Fitting in as a fifty-something in a country so diametrically different from one’s own is no easy thing. Apart from the obvious; you know, driving on the wrong side of the road, cars having no indicators (at least seemingly so), magnets fitted to front and rear bumpers ensuring high speed tail-gating, the laws making it compulsory to drive with an infant playing on the dashboard and a mobile phone to your ear, other more cultural differences become real points of focus at times such as Ramadan, the Holy Month, when fasting and adherence to prayer times test the hardiest of Muslims.
Our hosts bear this load with incredible patience and stoicism. In serious heat, with no food or water during the long hours of daylight and the night taken up with the feasts of Iftar and Suhoor, plus more prayers, these peaceful people still manage to attend the office and conduct business, albeit at a slower rate. My friend, Habib, makes sure he actually enjoys Ramadan because he sees it as a test of his faith, but one that he knows he will win. He travels extensively as well, eschewing the Emirates First Class goodies that those lucky enough to turn left guzzle like ravenous hyenas. His faith is such that he feels it is a personal relationship with the Prophet who he could never let down. No piety or virtue signaling, just a cheerful bearing of this annual challenge. Having said that, if you have ever attended a generous Iftar, with long tables groaning with camel, lamb, mezze and all things fattening, you don’t feel you can eat for a week, let alone a day. The leftovers, which are plentiful, are distributed amongst the poor and needy as part of the tradition of Ramadan. But it is a privilege to share this important family time with such generous people.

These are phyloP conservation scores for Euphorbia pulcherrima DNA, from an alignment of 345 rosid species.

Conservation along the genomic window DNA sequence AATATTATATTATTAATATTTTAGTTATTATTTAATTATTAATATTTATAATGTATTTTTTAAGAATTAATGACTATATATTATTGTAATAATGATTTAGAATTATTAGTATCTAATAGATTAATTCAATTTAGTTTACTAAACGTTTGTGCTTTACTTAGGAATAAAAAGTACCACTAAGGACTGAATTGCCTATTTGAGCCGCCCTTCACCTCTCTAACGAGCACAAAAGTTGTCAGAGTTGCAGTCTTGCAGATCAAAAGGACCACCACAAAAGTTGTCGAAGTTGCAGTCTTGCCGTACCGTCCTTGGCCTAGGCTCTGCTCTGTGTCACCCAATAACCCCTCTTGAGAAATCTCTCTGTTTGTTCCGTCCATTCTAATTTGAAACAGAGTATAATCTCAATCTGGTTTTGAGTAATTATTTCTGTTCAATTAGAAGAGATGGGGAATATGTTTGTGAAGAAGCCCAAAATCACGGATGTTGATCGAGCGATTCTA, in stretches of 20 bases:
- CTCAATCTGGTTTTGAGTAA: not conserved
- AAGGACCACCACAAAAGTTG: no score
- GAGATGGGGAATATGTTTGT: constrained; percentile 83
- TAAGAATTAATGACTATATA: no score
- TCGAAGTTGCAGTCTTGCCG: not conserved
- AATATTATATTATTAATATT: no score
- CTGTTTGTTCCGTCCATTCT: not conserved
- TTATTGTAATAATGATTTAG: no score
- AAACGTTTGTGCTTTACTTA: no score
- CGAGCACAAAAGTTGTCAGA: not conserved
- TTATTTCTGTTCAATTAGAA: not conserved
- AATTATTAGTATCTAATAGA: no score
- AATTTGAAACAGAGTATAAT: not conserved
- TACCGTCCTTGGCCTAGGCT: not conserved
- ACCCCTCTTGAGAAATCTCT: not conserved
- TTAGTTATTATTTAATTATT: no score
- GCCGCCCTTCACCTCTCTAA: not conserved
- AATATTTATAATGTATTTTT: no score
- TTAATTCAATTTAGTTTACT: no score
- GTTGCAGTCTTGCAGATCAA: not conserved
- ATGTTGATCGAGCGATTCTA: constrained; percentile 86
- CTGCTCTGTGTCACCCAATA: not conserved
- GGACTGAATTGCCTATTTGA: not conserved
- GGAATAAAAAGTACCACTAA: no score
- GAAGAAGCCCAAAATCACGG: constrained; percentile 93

For us full time guests, Ramadan and the Summer months can be frustrating as things really do slow down, but they are also a time to take stock. Friendships with Emiratis are certainly strengthened over the Holy Month and we learn our own lessons of tolerance by respecting the rules of Ramadan and not eating or drinking in public or in the office. That is not to say that we live during this time in some sort of religious lock down. No, we Westerners are permitted to go into restaurants and cafes during the day, all of which are curtained off, and even some bars and pubs are open, which is surely a sign of the trade off between the need for the tills to ring and local custom.
But Summer in-country can be grueling. Temperatures hit 50 degrees Celsius and the humidity can be extreme. Muggy days mean jumping from air conditioned car to air conditioned office to air conditioned home, a quick trip to the bank for a loan to cover the electricity bill and then home again to stay sheltered from the microwave. Ingeniously, one of our number here has created a calendar called Home Alone for ex pat husbands whose wives and kids have departed for a couple of months back to the UK. Rather like an office diary, your availability is logged and cross referenced with those who are also here, with 6am golf or sundowners at someone’s house being beautifully coordinated. Sales of Bombay Sapphire and Fever Tree rise inexorably and local taxi drivers are worked to the bone. Box sets and replays of the 2003 rugby world cup and Botham’s Ashes are repeated and repeated. Of course, about 3 weeks before the re-entry of the families, the exercise regime has to begin in an attempt to shed the Summer stone. Imports of duty free booze are greeted with pretend glee as the vow of abstinence kicks in. The contents of the fridge now resemble a vegan’s, having ensured the shawarma wrappers, flat breads and pounds of hummus have been properly disposed of. Delivery menus are shredded immediately.